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PROBABLE COMPETITIVE EFFECTS OF PUBLIC DIS-
Effects on IOL Producers Arising from
E., Windfall Benefits to New Market Entrants
and Foreign Producers
Value of the Present System of Confidential
Effectively to interpret preliminary
Mr. RADER. Mr. Braverman.
STATEMENT OF BURT A. BRAVERMAN, PARTNER, COLE,
RAYWID & BRAVERMAN, WASHINGTON, D.C. Mr. BRAVERMAN. Thank you.
Last week, in testifying before the House in similar hearings, I characterized my testimony as a confession. It was a confession of advice which I am now compelled to give my clients and advice which my clients are now compelled to follow.
It is advice that I do not want to give. It is advice that they do not want to follow, but it has become necessary.
The substance of the advice is: Do not cooperate with the Government. Do not give information to Government agencies when requested, and make it more difficult for Government agencies to get this information even when it is required to be submitted.
The reason for this advice is quite simple. Over the past 7 or 8 years, the courts have eroded the protection that exemption 4 of the Freedom of Information Act was intended to provide and which it is able to provide.
Three factors have contributed to this condition. First, the standard of confidentiality under the exemption has in essence been redefined by the courts-redefined from that which Congress originally intended. The customarily withheld standard which Senator Hatch mentioned in his introductory remarks has been eliminated from the act judicially.
Second, agencies have been given total and virtually unrestrained authority and discretion to disclose information, even though it is found to fall within the fourth exemption of the Freedom of Information Act and even though that might injure legitimate commercial interests.
Finally, the commercial interests at stake here have been deprived of their rights to obtain de novo review of an agency decision to disclose their valuable information.
These factors have created a perception on the part of industry that the Federal Government is either unwilling or unable to pro tect valuable intellectual property-information that is being submitted to Federal agencies—and that industry can no longer rely upon those agencies to protect that information.
Consequently, in response to my advice, my clients have now begun to follow a number of practices designed to make it more difficult for agencies to get this information. For example; some companies simply will not submit it to the agencies. Others now require the Federal representatives to come to their sites to examine the information, but do not allow them to take it back for further use. Still other companies must now make agencies subpena the information and to court for enforcement of the sub pena in a proceeding in which the company can secure protective provisions designed to prevent subsequent disclosure under the Freedom of Information Act of information furnished to the agencies.
All of these strategies are designed to make it more difficult for the Federal Government to get this information. Why? Because the Government under the present state of the law, is no longer able to protect this information as Congress intended it would do so when the Freedom of Information Act was initially enacted and when exemption 4 was included within the act.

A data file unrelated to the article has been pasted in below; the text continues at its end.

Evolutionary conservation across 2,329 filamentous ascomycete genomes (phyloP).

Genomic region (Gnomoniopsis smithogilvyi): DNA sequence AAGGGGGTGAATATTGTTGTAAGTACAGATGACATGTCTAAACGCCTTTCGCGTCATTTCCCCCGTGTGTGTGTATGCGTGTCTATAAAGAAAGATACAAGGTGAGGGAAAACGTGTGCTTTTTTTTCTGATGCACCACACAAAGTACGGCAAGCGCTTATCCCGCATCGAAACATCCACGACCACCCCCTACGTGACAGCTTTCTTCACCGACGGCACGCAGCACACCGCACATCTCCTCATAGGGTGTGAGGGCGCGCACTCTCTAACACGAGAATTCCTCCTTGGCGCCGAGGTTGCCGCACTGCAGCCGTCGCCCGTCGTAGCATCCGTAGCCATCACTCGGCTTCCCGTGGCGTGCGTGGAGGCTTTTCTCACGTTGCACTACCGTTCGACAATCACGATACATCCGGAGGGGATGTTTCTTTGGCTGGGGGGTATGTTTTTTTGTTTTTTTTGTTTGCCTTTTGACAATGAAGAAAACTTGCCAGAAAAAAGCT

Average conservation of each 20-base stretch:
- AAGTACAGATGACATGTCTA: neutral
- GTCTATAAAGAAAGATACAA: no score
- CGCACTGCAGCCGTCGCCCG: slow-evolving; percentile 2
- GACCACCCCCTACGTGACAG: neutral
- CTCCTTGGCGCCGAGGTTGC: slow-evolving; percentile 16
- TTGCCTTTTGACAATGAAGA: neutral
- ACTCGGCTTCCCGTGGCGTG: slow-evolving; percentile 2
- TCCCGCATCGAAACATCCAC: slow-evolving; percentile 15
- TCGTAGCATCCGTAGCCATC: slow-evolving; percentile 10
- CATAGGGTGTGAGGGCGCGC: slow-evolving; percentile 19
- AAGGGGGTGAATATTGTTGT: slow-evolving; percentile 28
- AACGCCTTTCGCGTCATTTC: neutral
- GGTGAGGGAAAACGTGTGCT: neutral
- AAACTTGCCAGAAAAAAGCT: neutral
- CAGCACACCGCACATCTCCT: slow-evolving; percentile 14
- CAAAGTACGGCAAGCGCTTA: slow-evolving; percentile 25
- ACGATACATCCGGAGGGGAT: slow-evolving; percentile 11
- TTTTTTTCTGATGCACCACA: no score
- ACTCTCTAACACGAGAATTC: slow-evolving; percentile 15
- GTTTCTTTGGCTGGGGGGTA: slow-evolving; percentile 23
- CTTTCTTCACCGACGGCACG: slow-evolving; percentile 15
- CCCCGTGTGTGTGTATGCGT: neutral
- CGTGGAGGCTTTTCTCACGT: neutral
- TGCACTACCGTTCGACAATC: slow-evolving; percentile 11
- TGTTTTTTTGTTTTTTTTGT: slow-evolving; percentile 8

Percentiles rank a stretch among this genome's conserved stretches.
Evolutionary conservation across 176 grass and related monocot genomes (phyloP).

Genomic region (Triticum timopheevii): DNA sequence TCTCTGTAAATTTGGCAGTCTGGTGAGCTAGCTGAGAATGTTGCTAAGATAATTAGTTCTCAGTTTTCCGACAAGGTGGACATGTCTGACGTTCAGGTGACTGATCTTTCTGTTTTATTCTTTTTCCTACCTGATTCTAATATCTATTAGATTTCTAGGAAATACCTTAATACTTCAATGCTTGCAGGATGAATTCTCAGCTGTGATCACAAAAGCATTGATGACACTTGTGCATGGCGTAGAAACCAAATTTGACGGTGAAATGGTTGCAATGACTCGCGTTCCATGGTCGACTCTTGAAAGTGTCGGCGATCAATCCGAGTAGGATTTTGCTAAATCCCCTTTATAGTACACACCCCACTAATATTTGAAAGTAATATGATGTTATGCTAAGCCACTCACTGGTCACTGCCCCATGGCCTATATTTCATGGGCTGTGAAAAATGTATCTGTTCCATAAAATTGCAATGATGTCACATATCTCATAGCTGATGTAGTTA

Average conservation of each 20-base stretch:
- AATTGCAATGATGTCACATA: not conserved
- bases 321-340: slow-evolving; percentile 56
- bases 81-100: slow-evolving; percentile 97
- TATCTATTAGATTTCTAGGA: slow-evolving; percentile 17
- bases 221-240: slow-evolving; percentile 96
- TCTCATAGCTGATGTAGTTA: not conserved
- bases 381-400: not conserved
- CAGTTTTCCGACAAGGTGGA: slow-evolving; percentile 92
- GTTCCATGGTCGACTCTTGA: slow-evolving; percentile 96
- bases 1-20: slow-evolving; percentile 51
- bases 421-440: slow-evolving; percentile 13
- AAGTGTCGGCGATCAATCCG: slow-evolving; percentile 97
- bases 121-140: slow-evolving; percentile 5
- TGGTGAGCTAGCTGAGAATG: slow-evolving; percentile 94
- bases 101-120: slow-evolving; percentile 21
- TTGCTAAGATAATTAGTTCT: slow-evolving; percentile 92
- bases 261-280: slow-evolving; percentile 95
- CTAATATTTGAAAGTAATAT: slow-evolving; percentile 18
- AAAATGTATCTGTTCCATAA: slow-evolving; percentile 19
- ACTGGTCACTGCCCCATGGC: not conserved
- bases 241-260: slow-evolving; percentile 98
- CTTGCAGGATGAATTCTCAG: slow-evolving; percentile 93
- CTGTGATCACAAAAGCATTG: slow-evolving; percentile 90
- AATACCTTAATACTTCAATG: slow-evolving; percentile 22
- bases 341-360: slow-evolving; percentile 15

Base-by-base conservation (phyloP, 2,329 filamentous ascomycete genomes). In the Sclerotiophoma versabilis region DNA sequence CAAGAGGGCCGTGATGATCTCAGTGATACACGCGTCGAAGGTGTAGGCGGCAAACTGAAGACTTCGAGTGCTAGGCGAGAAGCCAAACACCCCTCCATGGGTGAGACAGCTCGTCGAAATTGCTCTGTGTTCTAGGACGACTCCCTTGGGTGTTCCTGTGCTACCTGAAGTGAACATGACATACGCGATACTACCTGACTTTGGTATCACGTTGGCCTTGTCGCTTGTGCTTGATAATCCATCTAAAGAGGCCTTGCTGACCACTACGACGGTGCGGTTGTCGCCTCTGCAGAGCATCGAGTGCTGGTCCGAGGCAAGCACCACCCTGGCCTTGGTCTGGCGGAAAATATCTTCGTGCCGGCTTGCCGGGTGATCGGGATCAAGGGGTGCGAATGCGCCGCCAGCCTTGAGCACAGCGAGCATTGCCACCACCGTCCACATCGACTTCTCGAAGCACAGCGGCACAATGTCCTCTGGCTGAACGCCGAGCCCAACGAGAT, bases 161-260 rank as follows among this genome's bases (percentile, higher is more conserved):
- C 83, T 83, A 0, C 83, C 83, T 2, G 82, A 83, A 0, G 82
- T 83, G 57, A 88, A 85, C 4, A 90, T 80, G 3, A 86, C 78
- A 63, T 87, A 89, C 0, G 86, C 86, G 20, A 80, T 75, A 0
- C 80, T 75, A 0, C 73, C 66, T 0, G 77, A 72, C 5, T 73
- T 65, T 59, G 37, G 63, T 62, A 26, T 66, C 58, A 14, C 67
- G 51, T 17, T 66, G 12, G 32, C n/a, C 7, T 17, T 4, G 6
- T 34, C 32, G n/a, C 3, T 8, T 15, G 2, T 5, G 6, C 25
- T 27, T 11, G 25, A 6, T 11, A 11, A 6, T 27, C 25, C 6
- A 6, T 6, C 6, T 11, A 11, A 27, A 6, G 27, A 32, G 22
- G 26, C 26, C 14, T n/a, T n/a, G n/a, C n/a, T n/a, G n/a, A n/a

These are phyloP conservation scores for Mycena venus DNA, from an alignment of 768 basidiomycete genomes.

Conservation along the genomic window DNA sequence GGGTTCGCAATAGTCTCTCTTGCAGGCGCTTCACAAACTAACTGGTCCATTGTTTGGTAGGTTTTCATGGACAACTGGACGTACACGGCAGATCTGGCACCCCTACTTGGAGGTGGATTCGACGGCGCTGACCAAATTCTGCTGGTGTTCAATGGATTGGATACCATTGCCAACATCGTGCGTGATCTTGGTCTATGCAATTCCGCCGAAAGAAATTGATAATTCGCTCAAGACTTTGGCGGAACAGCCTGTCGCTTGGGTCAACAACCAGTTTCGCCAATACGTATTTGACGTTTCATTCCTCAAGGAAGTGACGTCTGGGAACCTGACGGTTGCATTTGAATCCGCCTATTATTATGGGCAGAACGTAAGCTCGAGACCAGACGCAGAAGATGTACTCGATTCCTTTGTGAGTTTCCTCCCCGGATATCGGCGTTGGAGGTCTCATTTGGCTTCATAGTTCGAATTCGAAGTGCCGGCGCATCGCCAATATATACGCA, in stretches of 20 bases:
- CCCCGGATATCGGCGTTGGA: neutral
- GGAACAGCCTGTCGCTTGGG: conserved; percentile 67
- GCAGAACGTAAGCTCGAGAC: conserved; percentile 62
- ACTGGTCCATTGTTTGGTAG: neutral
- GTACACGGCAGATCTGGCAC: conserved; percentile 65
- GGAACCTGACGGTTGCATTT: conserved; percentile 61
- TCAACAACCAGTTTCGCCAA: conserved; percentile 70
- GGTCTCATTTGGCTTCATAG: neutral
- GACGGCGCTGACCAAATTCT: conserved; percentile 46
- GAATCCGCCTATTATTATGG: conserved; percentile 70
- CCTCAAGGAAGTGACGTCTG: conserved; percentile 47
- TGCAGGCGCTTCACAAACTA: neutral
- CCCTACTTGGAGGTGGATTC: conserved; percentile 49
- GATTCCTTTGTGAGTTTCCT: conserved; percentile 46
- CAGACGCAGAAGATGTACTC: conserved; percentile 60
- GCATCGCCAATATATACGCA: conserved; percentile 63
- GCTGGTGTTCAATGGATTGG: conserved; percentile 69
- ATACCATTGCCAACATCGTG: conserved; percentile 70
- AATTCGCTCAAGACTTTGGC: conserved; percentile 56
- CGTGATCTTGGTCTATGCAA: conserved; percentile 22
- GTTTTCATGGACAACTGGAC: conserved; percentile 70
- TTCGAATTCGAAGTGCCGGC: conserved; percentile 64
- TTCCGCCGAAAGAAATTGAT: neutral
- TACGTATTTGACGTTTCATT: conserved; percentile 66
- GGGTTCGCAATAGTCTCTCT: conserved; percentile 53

There is a solution-S. 1247. S. 1247 would fill the substantive void which has been created in terms of protection of commercial information by the court decision. S. 1247 would cure the procedural problems which are plaguing agencies and submitters alike. For example, the act does not require notification to a submitter; nor does it require that a submitter be granted a right to object. S. 1247 would provide these essential, basic rights.
Most importantly, S. 1247 would cure the perception that Federal agencies are either unwilling or unable to protect confidential business information.
You have heard critics say that this is an attack on openness and an attack on the Freedom of Information Act. It is none of those. What it is is an attempt to restore a balance that Congress intended when the Freedom of Information Act was originally enacted-a balance between openness on the one hand and a legitimate expectation that confidential business information submitted to the Government would be protected.
We would urge that S. 1247 be enacted to restore this balance.
PREPARED STATEMENT OF BURT A. BRAVERMAN
I am Burt A. Braverman, an attorney and member of
the firm Cole, Raywid & Braverman.
I am appearing before
the Subcommittee to testify concerning Exemption 4 of the
Freedom of Information Act ("FOIA"), 5 u.s.c. $552 (b) (4), and
"reverse FOIA" law suits.
My testimony today deals with the widespread misuse
of the Freedom of Information Act as a means of obtaining confidential business information, the adverse impact which
that practice has had both on the businesses which submit
such information to the Government and on cooperation by such businesses with federal agencies, and the need to remedy this condition by amending Exemption 4 of the FOIA.
This testimony is based on the experience and knowledge which I have gained in representing businesses in a number of reverse FOIA actions which they have commenced in order to enjoin federal government agencies from publicly disclosing private documents which are confidential and commercial in nature,